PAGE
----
By Chris Clarkson & Melissa Munn | University of Toronto Press
Issue Date: 2021

Disruptive Prisoners reconstitutes the history of Canada’s federal prison system in the mid-twentieth century through a process of collective biography – one involving prisoners, administrators, prison reformers, and politicians. This social history relies on extensive archival research and access to government documents, but more importantly, uses the penal press materials created by prisoners themselves and an interview with one of the founding penal press editors to provide a unique and unprecedented analysis.

Disruptive Prisoners is grounded in the lived experiences of men who were incarcerated in federal penitentiaries in Canada and argues that they were not merely passive recipients of intervention. Evidence indicates that prisoners were active agents of change who advocated for and resisted the initiatives that were part of Canada’s “New Deal in Corrections.” While prisoners are silent in other criminological and historical texts, here they are central figures: the juxtaposition of their voices with the official administrative, parliamentary, and government records challenges the dominant tropes of progress and provides a more nuanced and complicated reframing of the post-Archambault Commission era.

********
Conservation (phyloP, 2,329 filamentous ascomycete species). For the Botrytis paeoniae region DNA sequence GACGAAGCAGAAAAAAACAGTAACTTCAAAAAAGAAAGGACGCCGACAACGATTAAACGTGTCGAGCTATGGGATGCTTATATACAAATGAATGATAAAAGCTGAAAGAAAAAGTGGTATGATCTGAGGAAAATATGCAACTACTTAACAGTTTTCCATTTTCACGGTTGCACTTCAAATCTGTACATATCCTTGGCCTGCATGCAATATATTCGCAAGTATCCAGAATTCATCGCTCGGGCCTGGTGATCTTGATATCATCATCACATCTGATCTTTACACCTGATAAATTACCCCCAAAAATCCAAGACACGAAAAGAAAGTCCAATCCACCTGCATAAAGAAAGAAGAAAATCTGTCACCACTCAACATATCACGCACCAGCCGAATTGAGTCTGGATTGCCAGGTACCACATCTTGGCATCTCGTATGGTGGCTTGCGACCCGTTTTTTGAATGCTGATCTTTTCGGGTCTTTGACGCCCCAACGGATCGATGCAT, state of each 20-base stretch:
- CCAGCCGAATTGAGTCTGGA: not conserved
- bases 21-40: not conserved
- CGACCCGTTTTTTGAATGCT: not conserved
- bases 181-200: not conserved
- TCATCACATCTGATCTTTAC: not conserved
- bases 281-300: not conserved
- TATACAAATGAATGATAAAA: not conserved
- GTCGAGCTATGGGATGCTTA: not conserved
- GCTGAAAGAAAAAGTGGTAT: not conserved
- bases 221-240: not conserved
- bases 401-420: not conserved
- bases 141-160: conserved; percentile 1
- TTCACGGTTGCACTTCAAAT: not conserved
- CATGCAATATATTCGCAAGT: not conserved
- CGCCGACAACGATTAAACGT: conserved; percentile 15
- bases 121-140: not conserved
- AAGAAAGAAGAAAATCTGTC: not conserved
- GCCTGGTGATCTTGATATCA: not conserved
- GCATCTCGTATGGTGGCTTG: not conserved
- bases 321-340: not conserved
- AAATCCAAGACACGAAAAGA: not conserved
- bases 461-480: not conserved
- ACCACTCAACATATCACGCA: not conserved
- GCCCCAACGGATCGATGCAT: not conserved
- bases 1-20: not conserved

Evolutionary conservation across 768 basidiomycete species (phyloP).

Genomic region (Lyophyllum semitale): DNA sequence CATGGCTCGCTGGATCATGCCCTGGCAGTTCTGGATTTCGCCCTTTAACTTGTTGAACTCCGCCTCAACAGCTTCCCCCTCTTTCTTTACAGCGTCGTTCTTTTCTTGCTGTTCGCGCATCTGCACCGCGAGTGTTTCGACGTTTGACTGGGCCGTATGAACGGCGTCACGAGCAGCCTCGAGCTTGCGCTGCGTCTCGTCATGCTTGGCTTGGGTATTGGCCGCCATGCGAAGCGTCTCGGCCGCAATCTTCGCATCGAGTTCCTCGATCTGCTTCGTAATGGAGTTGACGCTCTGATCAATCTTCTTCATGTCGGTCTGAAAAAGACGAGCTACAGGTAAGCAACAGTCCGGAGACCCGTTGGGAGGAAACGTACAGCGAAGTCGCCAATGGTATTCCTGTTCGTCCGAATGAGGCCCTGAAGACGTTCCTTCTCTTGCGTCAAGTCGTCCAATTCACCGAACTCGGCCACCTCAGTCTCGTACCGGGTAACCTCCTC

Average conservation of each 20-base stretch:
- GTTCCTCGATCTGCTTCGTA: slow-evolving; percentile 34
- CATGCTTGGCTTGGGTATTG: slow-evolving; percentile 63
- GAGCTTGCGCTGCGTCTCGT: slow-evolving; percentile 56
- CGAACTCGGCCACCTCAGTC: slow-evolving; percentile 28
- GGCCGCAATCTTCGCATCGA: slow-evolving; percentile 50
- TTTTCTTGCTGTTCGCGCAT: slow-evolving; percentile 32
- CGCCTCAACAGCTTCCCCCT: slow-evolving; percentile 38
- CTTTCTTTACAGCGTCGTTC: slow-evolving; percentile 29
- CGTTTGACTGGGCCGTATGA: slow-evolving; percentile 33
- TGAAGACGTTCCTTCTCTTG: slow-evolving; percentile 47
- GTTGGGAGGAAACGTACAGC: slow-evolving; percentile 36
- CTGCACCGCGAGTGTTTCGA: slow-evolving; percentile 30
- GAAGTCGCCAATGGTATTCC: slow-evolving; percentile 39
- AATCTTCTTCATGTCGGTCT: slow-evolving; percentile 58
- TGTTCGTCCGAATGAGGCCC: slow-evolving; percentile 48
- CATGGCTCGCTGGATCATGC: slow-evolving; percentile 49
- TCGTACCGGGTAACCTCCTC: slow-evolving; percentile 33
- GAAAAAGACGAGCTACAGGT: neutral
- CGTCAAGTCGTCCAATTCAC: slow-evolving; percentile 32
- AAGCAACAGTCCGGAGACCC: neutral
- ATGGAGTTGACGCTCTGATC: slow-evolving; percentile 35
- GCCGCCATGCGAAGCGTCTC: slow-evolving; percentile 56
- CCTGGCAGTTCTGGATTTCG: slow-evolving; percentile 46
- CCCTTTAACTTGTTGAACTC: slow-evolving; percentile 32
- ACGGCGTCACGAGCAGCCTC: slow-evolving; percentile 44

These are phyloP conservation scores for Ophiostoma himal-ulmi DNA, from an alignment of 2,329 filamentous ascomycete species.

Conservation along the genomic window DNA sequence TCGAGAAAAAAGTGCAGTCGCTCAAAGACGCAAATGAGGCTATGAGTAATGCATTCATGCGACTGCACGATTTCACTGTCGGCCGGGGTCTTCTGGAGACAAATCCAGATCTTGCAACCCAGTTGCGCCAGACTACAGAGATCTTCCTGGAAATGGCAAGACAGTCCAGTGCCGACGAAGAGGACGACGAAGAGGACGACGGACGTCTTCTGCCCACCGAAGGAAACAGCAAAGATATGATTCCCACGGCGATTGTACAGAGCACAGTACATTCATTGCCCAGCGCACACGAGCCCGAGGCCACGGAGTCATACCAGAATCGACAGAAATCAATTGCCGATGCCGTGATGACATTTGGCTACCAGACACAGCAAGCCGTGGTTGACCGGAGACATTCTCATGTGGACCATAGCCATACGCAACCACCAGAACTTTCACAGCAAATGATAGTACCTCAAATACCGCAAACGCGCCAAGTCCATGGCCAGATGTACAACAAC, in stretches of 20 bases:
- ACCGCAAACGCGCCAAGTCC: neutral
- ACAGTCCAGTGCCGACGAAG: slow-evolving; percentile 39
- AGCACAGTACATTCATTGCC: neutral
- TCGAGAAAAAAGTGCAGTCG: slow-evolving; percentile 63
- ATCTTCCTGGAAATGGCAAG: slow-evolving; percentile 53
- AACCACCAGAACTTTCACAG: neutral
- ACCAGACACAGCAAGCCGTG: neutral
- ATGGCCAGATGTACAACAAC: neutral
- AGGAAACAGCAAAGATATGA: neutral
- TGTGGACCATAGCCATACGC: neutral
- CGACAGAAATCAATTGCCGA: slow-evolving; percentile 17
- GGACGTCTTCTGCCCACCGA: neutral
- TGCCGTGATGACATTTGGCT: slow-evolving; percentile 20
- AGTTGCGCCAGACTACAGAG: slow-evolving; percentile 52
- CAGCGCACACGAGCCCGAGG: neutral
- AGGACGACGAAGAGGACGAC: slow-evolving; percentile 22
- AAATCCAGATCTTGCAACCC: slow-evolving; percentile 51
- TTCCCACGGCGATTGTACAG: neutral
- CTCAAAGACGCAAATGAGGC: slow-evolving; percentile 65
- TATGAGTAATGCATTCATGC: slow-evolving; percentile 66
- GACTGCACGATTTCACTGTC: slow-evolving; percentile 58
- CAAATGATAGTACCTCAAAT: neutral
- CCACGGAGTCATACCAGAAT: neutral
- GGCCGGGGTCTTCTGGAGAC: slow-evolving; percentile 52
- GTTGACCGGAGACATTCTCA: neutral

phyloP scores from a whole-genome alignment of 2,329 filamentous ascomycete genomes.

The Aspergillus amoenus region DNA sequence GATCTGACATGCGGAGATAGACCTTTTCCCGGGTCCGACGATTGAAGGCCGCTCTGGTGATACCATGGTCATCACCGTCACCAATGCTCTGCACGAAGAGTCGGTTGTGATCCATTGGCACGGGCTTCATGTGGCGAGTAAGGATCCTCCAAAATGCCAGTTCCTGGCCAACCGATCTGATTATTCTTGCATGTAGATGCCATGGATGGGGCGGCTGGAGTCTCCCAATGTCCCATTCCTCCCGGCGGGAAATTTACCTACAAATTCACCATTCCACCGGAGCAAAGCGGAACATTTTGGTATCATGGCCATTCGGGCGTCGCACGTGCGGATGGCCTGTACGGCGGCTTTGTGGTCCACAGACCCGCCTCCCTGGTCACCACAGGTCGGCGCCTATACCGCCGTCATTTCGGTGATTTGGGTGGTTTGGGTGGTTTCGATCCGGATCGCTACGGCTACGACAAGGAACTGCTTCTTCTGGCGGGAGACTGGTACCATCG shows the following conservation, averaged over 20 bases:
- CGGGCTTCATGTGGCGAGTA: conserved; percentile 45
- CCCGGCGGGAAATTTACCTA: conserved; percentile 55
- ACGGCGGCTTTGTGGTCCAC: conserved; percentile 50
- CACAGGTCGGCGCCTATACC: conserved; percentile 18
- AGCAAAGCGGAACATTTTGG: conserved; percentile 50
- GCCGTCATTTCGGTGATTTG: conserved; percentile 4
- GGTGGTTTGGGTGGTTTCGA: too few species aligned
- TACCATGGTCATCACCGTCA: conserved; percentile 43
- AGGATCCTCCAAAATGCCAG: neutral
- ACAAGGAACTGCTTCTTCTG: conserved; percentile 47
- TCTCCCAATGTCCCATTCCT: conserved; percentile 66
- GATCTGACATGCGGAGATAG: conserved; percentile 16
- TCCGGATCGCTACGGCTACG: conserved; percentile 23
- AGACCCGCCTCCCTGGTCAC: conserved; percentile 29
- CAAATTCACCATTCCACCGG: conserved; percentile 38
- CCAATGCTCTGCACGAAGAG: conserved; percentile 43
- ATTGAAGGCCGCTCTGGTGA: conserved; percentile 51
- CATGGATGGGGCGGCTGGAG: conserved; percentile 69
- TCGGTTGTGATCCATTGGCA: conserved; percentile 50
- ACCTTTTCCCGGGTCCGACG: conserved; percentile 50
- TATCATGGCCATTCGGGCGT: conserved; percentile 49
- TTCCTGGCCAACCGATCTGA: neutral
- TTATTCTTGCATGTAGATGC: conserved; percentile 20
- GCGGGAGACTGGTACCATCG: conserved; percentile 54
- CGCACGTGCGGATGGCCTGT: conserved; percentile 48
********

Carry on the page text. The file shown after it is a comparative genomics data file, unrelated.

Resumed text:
The use of an alternative evidential base, the commitment of the authors to integrating subaltern perspectives, and the first-hand accounts by prisoners of their experiences of incarceration makes this book a highly readable and engaging glimpse behind the bars of Canada’s federal prisons.


Shadd Maruna, Professor of Criminology at Queen’s University Belfast states: “By giving a voice to long-silenced prisoners, Disruptive Prisoners may be the first genuine social history of the prison. By far the most original, engrossing, and important work in historical criminology in decades, this groundbreaking study should forever change the way the story of prison is told.”

Ted McCoy, Associate Professor of Sociology, University of Calgary, writes: “This is a striking interdisciplinary work that centres the voices of imprisoned people in a history of penitentiaries in the twentieth century. Clarkson and Munn use an incredible range of newly discovered sources to writ resistance and struggle into prison history and illustrate Canada’s complicated legacy of failure and reform.” A remarkable contribution to Canadian prison history.”

To purchase visit: